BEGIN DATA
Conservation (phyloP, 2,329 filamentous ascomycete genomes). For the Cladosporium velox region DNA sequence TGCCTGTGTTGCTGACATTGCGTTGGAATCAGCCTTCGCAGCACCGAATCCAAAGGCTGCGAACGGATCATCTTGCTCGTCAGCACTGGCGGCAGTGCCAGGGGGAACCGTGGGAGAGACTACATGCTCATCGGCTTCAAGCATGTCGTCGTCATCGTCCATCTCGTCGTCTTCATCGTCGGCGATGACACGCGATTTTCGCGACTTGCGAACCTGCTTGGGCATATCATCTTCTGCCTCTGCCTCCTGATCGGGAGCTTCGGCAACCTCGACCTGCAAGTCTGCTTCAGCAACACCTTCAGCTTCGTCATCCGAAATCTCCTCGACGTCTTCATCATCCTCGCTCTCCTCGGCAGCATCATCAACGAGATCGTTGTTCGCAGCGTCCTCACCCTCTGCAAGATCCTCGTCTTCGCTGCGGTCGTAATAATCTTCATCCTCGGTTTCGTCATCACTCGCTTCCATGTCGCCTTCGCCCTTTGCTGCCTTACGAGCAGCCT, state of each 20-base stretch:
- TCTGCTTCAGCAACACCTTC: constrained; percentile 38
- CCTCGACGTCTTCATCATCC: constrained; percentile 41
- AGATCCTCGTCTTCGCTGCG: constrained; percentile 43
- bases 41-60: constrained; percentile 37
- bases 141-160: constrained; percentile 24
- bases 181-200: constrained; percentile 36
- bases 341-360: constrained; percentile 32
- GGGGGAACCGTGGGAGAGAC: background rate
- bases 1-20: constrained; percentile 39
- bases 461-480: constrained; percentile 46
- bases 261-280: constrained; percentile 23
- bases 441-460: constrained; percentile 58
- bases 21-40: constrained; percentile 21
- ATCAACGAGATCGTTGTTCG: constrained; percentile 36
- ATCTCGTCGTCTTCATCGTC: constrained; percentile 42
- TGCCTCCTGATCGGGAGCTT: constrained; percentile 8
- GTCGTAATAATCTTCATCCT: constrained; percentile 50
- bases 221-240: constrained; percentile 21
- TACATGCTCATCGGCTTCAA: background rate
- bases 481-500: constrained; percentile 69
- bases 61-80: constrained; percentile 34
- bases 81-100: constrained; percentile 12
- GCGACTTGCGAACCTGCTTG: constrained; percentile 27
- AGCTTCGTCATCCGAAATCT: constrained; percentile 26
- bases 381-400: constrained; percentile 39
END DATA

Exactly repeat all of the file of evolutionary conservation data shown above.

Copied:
Conservation (phyloP, 2,329 filamentous ascomycete genomes). For the Cladosporium velox region DNA sequence TGCCTGTGTTGCTGACATTGCGTTGGAATCAGCCTTCGCAGCACCGAATCCAAAGGCTGCGAACGGATCATCTTGCTCGTCAGCACTGGCGGCAGTGCCAGGGGGAACCGTGGGAGAGACTACATGCTCATCGGCTTCAAGCATGTCGTCGTCATCGTCCATCTCGTCGTCTTCATCGTCGGCGATGACACGCGATTTTCGCGACTTGCGAACCTGCTTGGGCATATCATCTTCTGCCTCTGCCTCCTGATCGGGAGCTTCGGCAACCTCGACCTGCAAGTCTGCTTCAGCAACACCTTCAGCTTCGTCATCCGAAATCTCCTCGACGTCTTCATCATCCTCGCTCTCCTCGGCAGCATCATCAACGAGATCGTTGTTCGCAGCGTCCTCACCCTCTGCAAGATCCTCGTCTTCGCTGCGGTCGTAATAATCTTCATCCTCGGTTTCGTCATCACTCGCTTCCATGTCGCCTTCGCCCTTTGCTGCCTTACGAGCAGCCT, state of each 20-base stretch:
- TCTGCTTCAGCAACACCTTC: constrained; percentile 38
- CCTCGACGTCTTCATCATCC: constrained; percentile 41
- AGATCCTCGTCTTCGCTGCG: constrained; percentile 43
- bases 41-60: constrained; percentile 37
- bases 141-160: constrained; percentile 24
- bases 181-200: constrained; percentile 36
- bases 341-360: constrained; percentile 32
- GGGGGAACCGTGGGAGAGAC: background rate
- bases 1-20: constrained; percentile 39
- bases 461-480: constrained; percentile 46
- bases 261-280: constrained; percentile 23
- bases 441-460: constrained; percentile 58
- bases 21-40: constrained; percentile 21
- ATCAACGAGATCGTTGTTCG: constrained; percentile 36
- ATCTCGTCGTCTTCATCGTC: constrained; percentile 42
- TGCCTCCTGATCGGGAGCTT: constrained; percentile 8
- GTCGTAATAATCTTCATCCT: constrained; percentile 50
- bases 221-240: constrained; percentile 21
- TACATGCTCATCGGCTTCAA: background rate
- bases 481-500: constrained; percentile 69
- bases 61-80: constrained; percentile 34
- bases 81-100: constrained; percentile 12
- GCGACTTGCGAACCTGCTTG: constrained; percentile 27
- AGCTTCGTCATCCGAAATCT: constrained; percentile 26
- bases 381-400: constrained; percentile 39